The liturgy is the re-presentation of Christ's life and it is given to us by its annual sacramental renewal of the events that constituted His life in this world. They are the grace-producing mysteries that effect the redemption of the entire race from Adam to the end of time. The sacrament, which the liturgy is, employes sacred texts, sacred music, sacred signs, sacred ceremonies and sacred ministers. Most basic of all are the texts which for centuries have made up the Mass and the various hours of prayer, most of which are from the scriptures and some from the writings and works of the saints, the fathers and doctors of the Church. Selected for specific times of the liturgical year, they bear the burden of re-presenting the mysteries being offered to us. The very Word of God brings to us the sanctifying grace of the mystery being commemorated. Adorned by music, proclaimed in a sacred setting, received by the people who are present, these sacraed rites again join us to Christ reenacting His redeeming life.

How close the church musician comes to all this. The opening words of Chapter VI of the constitution on the sacred liturgy from the II Second Vatican Council emphasize this:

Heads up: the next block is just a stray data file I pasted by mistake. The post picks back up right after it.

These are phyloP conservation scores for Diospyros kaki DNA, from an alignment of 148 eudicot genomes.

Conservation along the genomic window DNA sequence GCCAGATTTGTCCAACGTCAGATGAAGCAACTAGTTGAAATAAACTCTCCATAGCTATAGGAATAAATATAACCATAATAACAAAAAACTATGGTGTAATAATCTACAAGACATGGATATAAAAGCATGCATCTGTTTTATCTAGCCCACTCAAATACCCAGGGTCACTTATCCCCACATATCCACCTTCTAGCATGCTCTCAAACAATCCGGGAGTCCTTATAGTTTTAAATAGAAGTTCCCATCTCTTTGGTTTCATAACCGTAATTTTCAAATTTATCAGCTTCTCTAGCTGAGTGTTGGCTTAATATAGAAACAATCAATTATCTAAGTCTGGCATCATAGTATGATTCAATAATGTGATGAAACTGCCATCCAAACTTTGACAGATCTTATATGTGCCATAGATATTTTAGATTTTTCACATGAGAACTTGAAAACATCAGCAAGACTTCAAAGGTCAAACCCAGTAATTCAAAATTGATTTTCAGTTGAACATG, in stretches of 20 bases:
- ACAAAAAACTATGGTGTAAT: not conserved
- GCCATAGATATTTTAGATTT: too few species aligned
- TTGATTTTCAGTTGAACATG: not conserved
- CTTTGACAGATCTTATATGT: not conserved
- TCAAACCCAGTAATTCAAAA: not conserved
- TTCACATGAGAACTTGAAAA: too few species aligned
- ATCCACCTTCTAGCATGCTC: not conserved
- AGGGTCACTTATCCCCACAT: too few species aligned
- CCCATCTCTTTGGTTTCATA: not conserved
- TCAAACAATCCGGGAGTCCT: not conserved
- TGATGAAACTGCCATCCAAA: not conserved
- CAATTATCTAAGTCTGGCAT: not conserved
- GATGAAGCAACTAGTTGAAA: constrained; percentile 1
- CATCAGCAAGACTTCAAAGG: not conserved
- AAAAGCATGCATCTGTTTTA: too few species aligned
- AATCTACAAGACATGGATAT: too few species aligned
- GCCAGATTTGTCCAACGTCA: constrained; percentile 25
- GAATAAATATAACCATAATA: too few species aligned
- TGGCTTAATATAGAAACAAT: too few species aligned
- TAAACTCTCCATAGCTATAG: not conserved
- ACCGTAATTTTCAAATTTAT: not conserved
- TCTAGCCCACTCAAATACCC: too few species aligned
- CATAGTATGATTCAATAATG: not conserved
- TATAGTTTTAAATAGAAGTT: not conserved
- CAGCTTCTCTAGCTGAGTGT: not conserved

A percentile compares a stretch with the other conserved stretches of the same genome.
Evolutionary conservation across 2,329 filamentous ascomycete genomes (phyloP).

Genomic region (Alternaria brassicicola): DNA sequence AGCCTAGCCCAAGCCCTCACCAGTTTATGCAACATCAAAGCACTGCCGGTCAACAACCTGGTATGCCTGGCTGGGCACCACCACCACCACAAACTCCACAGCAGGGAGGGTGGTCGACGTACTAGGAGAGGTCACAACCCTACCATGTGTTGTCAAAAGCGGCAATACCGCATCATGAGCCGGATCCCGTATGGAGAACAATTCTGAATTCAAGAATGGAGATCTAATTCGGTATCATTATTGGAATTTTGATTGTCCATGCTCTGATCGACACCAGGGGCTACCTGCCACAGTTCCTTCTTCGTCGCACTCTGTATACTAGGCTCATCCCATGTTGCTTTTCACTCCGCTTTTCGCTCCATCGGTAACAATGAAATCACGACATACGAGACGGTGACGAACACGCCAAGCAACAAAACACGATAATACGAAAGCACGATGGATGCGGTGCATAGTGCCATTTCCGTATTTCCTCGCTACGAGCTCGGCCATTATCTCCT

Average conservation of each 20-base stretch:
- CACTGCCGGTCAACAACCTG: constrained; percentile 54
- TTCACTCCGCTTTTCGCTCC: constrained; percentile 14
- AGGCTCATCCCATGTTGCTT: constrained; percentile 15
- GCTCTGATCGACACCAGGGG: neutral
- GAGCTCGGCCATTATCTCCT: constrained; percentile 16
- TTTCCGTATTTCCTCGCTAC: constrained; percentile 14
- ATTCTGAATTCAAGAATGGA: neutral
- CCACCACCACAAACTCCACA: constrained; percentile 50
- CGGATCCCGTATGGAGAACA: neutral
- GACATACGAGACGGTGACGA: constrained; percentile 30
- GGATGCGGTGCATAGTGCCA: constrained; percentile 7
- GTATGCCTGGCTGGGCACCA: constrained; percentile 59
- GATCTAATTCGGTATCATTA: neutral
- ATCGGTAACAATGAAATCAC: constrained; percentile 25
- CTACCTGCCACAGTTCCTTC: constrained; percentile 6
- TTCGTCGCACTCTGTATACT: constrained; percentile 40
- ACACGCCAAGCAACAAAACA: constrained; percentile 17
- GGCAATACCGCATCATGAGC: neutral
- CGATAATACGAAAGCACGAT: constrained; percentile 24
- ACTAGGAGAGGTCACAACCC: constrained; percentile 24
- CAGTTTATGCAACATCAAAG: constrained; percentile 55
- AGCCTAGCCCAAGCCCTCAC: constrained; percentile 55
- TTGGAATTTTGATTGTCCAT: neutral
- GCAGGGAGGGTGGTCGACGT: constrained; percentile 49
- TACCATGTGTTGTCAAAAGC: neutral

"The musical tradition of the universal Church is a treasure of inestimable value, greater even than that of any other art. The main reason for this pre-eminence is that, as a combination of sacred music and words, it forms a necessary or integral part of the solemn ligurgy."

But church musicians in this country have all but abandoned the liturgical year. Two practices war against the understanding and use of the liturgical year. One is the widespread custom of singing four hymns at Mass, replacing the texts of the liturgy, those proper parts of the Mass in which the identity of the feast or season is particularly exposed. The other is the growing introduction of the so-called "general anthem," a composition with a very neutral text, some suitable for observances as far apart as Christmas and Easter.